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Minority Status of Aligarh Muslim University : A fight still going on
The fight for a minority status of Aligarh Muslim University (AMU) in India has been intensifying lately with local political leaders writing to Prime Minister on the issue and students demonstrating on the streets of National Capital, Delhi. Why should AMU get a minority status? What are the various opinion around it? Read along.
AMU - one of the oldest university in the country

Aligarh Muslim University, is one the oldest educational institutions in the country which has been established as 'Mohammedan Anglo Oriental College' (M.A.O. College) by Sir Syed Ahmed Khan the 'father of Muslim Education in India' in the year 1877 at Aligarh to promote Muslim education and make the community well versed with full knowledge of education, the M.A.O. College which has been transformed into the university in the year 1920 by the Act of Parliament.

Since than it has been providing the quality education to the Muslim from not all over the country but from all over the country and Aligarh is said to be the hub of Muslim education.

What is a minority status for a university?

“Minority Educational Institution” means an institution established and administered by the minorities under clause (1) of article 30 of the Constitution and so declared by an Act of Parliament or by the Central Government or declared as a minority educational institution under the National Commission for Minority Educational Institutions Act, 2004.

The following facts should be proved for grant of minority status to an educational institution on religious basis:

(i) that the educational institution was established by a member/members of the religious minority community;

(ii) that the educational institution was established for the benefit of the minority community; and

(iii) that the educational institution is being administered by the minority community.

Minority Status of AMU - the history of a long battle   

The demand for minority status of AMU was first raised in 1965. Following a disturbance on campus, the AMU Constitution was suspended and an ordinance, soon to become the AMU (Amendment) Act 1965, was passed that had far-reaching consequences for the minority character of AMU. The controversy erupted again in 2005 during the tenure of Vice Chancellor of AMU Dr. P. K. Abdul Aziz over the reservation of 50% seats for Muslims in Post Graduate Medical courses.

The decision was then accepted and passed by the Indian Government but was subsequently challenged in the Allahabad High Court by 34 different petitioners. The Allahabad High Court ruled in favour of the petitioners, stating that AMU had no right to reserve seats for Muslims. For the supporters of AMU's minority status this stands to be a controversial decision keeping in mind that the University was established to promote the Muslim Education.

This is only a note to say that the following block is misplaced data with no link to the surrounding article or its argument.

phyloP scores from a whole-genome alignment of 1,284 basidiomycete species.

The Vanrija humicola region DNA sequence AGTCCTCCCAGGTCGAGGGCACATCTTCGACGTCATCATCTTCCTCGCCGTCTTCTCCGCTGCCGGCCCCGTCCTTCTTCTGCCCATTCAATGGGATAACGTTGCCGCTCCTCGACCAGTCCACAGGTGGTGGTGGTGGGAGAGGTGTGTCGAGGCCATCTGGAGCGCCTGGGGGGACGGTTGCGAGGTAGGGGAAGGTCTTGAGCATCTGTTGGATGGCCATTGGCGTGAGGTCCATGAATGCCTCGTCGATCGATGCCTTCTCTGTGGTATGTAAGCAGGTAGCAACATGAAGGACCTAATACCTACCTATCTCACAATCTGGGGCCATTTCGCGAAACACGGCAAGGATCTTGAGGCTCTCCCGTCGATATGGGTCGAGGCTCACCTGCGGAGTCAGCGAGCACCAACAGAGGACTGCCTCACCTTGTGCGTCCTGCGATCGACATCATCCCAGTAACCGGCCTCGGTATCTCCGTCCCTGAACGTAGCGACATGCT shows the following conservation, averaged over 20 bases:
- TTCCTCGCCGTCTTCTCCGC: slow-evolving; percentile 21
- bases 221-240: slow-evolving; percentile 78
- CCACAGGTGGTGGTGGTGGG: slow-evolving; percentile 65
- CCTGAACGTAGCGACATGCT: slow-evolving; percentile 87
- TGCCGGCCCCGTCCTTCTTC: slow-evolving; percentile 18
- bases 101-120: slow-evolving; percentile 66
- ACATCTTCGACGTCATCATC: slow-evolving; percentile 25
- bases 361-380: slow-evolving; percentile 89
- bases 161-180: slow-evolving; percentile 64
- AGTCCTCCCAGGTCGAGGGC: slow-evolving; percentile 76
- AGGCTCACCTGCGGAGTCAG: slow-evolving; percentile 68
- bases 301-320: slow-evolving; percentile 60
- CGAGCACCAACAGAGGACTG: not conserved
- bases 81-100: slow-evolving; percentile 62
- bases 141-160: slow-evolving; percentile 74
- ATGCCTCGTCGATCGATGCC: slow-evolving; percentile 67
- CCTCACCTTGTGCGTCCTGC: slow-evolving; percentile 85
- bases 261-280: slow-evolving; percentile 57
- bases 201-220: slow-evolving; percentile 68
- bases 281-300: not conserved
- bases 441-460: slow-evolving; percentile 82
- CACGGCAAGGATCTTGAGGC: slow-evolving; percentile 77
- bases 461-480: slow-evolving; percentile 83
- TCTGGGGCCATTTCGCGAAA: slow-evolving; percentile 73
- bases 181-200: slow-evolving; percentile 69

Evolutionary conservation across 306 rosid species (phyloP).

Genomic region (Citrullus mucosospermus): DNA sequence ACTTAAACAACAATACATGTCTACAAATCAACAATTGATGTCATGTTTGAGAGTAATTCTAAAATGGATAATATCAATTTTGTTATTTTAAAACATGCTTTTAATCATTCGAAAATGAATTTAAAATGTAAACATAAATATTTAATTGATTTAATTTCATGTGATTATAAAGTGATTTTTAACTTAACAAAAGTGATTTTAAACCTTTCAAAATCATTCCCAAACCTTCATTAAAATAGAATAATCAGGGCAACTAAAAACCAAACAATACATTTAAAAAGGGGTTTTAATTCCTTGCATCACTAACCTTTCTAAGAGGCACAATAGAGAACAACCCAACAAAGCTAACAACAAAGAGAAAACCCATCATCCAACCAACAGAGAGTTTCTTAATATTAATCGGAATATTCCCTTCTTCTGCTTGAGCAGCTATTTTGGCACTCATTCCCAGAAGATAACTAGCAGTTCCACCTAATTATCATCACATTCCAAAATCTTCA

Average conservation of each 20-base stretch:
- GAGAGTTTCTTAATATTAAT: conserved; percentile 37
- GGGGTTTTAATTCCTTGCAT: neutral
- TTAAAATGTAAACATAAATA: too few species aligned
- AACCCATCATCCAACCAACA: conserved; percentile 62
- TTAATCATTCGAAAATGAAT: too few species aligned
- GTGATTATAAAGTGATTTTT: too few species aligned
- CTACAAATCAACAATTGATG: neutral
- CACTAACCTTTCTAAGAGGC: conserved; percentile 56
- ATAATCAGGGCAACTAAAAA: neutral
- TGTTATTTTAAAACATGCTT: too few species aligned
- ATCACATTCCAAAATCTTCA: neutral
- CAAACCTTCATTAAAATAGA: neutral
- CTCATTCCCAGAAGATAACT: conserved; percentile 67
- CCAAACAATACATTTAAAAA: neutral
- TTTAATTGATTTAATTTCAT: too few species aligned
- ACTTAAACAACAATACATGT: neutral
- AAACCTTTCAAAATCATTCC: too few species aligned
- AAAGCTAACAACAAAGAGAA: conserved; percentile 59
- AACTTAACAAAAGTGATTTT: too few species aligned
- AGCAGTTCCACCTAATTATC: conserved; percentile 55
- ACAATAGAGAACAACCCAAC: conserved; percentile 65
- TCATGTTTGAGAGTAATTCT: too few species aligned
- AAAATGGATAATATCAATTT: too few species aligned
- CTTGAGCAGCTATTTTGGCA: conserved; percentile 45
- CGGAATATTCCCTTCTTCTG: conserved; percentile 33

What do people say today?
 
Dr. Rahat Arar, PRO of AMU says, “it is a Minority institution and officially Minority status should be given to the institution and regarding this there is case pending in the Supreme Court and I personally think that AMU should get the Minority status”.

Mr. Shakil Samdani, Reader at Law department says that “yes on technical ground I think that AMU should get the Minority status, so that we can reserve the 50% seats for the Minority students and this is my Humble request to the Congress Govt. That they must pass this Act. And it should get the Minority status 10 -12 years earlier, and if the Govt. Can pass law for Gays and lesbians than why not this Act”.

Prof. Irfan Habib, senior member of AMU, noted Historian and recipient of Padma Bhushan says, "There is no need of minority status for the AMU because it receives grant which is received from the tax of people and there should be therefore, no special treatment given to any one section and all must get equal opportunity."

Some of the students of AMU who are protesting time to time in Aligarh or in Delhi for the Minority status. Zeeshan Khan, one such student of AMU says, "yes, it should get the minority status and Sir Syed Ahmad Khan establish it for the Muslim community so that they get quality education and it must be passed by the Supreme Court."

Jamia Miliya Islamiya University - another case of minority status

Even though AMU has been fighting for its minority status, another similar university Jamia Miliya Islamiya seems to have got their application through. Jamia got its minority status passed even when the students of AMU were fighting for their rights on the city streets.

Mohd. Alam, HOD of Political Science department in Jamia Miliya Islamiya says on the issue, “ I feel Jamia Miliya being situated in Delhi helped the cause of getting its Minority status. Probably Jamia had more attention due to its locational advantage than AMU which has to make its voice heard from Uttar Pradesh.”

According to the National Commission for the Minority educational institutions data overall there are more than 8000 minority institutions. Why can't AMU, one of the oldest university in the country built to promote education among muslims, gets its rights to protect the mission remains a question unanswered to many.

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